Even research into LGBT family violence — how it is the same and how it might differ from family violence in the straight community, and how best to help the victims — remains scarce, Nick said.
“There’s more research on the topic now than there used to be, of course. But there’s nowhere near as much as in the straight community. Why is that? Is it because people think it’s not a serious enough issue? Is it because LGBT family violence is under-reported, or not accurately reported?” she said. “I don’t have the answers.”
One answer is awareness. Without the attention of the community as a whole, LGBT victims of family violence will continue to suffer mostly alone and without resources.
“People need to recognize that family violence absolutely does exist. It is a very real issue in the LGBT community,” Nick said. “Once people began to realize what an epidemic this is, then they can start to take action to address is. Education is first and foremost what has to happen.”
Although Resource Center Dallas has had some form of family violence program “going back to the Dallas Gay Alliance days,” the program in its current incarnation began about three years ago with special projects funding from the Department of Health and Human Services, according to Rafael McDonnell, communications manager for RCD.
Nick joined the staff as family violence program coordinator in April, after the departure of longtime coordinator Heidi Pyron.
Nick said the program offers crisis counseling to LGBT victims of family violence, along with case management services and referrals for psychiatric and legal services. Program workers can also accompany victims to the hospital or to court hearings when necessary.
The program will also work to help those who need emergency shelter or emergency medical attention.
“And we help people who are trying to get out of abusive situations make a safety plan for themselves,” Nick said. “The most dangerous time for victims is often when they actually take that step and leave the home. That’s when the offender realizes that they are actually leaving and the attacks can get much more serious. So we help them come up with a plan to get out safely.”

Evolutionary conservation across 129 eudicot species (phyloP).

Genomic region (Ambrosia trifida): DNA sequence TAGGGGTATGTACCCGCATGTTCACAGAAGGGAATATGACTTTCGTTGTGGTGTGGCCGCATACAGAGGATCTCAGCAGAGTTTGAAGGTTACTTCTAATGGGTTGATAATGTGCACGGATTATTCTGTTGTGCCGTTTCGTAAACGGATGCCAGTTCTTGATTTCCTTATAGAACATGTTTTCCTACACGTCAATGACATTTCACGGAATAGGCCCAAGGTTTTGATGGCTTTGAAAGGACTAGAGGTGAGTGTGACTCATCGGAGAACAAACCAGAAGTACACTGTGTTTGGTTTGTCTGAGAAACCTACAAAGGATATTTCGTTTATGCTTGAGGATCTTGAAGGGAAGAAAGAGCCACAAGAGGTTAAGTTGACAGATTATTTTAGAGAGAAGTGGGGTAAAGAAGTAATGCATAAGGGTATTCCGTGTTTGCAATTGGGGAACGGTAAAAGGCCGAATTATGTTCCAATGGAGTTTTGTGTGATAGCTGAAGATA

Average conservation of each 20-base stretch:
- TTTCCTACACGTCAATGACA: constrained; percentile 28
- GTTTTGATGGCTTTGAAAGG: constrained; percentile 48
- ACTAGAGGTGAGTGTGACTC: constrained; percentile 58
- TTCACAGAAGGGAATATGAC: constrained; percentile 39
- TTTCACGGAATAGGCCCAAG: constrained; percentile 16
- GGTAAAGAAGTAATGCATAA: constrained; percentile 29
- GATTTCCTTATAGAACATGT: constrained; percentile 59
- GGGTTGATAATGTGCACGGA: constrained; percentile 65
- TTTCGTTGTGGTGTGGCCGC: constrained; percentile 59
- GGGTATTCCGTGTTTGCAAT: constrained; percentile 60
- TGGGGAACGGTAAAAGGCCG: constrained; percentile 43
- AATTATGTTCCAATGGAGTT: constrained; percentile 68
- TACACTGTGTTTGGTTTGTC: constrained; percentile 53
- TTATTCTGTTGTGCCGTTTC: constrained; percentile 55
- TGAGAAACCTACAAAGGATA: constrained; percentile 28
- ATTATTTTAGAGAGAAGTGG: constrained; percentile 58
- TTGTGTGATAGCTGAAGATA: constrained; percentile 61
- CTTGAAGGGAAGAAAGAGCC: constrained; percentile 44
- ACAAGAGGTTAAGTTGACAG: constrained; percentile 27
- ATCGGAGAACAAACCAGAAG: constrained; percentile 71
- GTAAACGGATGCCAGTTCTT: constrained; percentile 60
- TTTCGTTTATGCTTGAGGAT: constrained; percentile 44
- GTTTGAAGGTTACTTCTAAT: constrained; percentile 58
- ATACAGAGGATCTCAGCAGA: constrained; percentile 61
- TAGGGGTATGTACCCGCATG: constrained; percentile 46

Any LGBT person is in an abusive relationship and wants help can call Nick at 214-540-4455 for an appointment to get help. But, she said, appointments are not absolutely necessary.
“If you’re in the neighborhood and decide you are ready to get help, come by the center. Tell them you want to see me and as long as I don’t already have someone in my office, they will send you in right away,” she said.
The center is located at 2701 Reagan St.
NICK BRINGS EDUCATION, EXPERIENCE TO RCD POST
Stephanie Nick joined the staff of Resource Center Dallas as family violence program coordinator in April.
Nick earned a bachelor’s degree in social work from the University of Texas in Arlington and then worked as a investigator for Child Protective Services, during which she underwent further training.
Before joining the RCD staff, Nick worked for 2 ½ years with the Tarrant County Alliance For Children were she conducted forensic interviews of children who had been abused or neglected and children who had witnessed a major crime.
Nick said she first became aware of Resource Center Dallas last fall when she attended GayBingo. She applied for the family violence program coordinator position when it became available in March.
This article appeared in the Dallas Voice print edition July 30, 2010.